PureInsight | August 11, 2003
[PureInsight.org] I met Jason shortly after I started to work for this chaotic laboratory, which is run by a married couple. The laboratory is nicknamed the “husband and wife store.” I am the only full-time employee here. Jason came to work here as an intern, helping with scientific research before he lands a fellowship as a medical doctor. He hopes that the research experiences here will help him build a foundation for his future career as a physician and professor.
My boss is a reticent man. If you are doing a marvelous job, you might get lucky and get as much as an “OK” out of him. But when he is only slightly displeased with your work, he won’t let it go with just a “not OK” response. It is truly a good opportunity for me to raise my xinxing (mind intent). But to say so is one thing; to do so is another. The job here does not challenge me. I can even say that I am highly proficient at my job. Hence, in my spare time, I would also voluntarily tidy up the cluttered laboratory. My boss seemed to be completely blind to my contribution and my extra work. He even continued to nitpick, his wife began to nitpick as well, and even Jason started to nitpick on me. Facing their constant nitpicking without any valid reason, I still maintained a tranquil heart, increased the capacity of my tolerance, and worked even harder so that everyone would acknowledge the quality of my work.
Once, while I was in a hurry to finish a batch of experiments, Jason suddenly asked me to immediately put the organic solvent into the ventilating cabinet. His attitude was extremely rude and curt. At that moment I was concentrating on adding some reagent into the test tubes and could not be interrupted. I told him, “in a moment.” As though provoked by my procrastination to comply with his request, Jason started to yell at me angrily. I felt that he was extremely rude, but forced myself to contain my temper and said to him firmly, “Please do not disturb me.” Looking extremely insulted, Jason did not know how to vent his anger right away. After a while he approached me and said a couple of horrible things to my face. He placed his face so close to me that I felt as if I was watching a close-up shot in a movie. I did not lose my temper; but I could hardly keep my hand that was holding the test tube stable. I stopped, looked into his eyes and said, “Good bye. See you tomorrow!” Jason left, utterly flustered and exasperated.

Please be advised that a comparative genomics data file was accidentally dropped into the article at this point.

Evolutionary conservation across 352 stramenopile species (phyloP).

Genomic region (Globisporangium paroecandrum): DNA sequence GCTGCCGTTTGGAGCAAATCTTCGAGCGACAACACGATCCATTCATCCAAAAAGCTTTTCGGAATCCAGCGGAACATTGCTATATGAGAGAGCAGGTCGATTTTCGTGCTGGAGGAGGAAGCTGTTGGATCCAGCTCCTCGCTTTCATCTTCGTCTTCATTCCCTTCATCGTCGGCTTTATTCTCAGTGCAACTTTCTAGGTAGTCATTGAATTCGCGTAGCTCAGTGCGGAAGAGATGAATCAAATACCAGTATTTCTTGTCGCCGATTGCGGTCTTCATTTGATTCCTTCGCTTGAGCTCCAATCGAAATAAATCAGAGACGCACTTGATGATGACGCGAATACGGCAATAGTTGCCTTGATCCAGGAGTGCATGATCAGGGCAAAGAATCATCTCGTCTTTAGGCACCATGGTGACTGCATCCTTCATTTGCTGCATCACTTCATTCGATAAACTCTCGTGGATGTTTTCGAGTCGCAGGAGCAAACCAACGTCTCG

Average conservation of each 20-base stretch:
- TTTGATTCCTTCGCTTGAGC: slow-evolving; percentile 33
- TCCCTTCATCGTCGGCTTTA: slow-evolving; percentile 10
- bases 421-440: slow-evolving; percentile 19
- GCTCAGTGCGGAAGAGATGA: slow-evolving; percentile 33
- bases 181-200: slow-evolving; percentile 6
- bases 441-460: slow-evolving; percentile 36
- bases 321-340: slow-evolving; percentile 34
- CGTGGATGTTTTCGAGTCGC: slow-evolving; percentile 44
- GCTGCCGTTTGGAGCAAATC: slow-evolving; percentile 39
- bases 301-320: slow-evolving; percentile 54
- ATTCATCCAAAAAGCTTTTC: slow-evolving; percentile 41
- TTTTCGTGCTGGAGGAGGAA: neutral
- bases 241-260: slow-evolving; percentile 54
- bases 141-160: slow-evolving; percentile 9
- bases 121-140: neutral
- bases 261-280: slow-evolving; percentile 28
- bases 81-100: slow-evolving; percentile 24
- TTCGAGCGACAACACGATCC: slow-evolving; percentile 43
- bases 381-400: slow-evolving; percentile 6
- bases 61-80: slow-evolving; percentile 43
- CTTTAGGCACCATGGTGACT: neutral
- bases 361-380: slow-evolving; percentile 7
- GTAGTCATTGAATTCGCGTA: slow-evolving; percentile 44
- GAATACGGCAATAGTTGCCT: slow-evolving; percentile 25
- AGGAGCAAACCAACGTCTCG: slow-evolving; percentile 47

Why did Jason treat me like this? Why did my two bosses treat me like this? Was I frivolous in my work? Absolutely not! Besides the assigned experiments, I also volunteered to do many other miscellaneous jobs at the laboratory. I did everything with perfection. Contrary to my expectations, everyone would point their finger at me when they could not locate any of the laboratory supplies. Those miscellaneous tasks that weren’t in my job description had gradually become my official duties. I asked myself, “Was it wrong to work like a beaver? Why was I encumbered with so many tribulations? What did I do wrong? Perhaps I should act a bit tougher and rectify this unhealthy environment.”
I had another conflict with Jason. He was just as arrogant and rampant as last time, but this time I confronted him and said, “Jason, as an American, you should know how to treat others with respect. Do not be too self-centered.” My calm and dignified attitude made him hang his head with shame. I thought that I had finally corrected this unhealthy environment and taught him that a cultivator is not equal to a common person, to be bullied.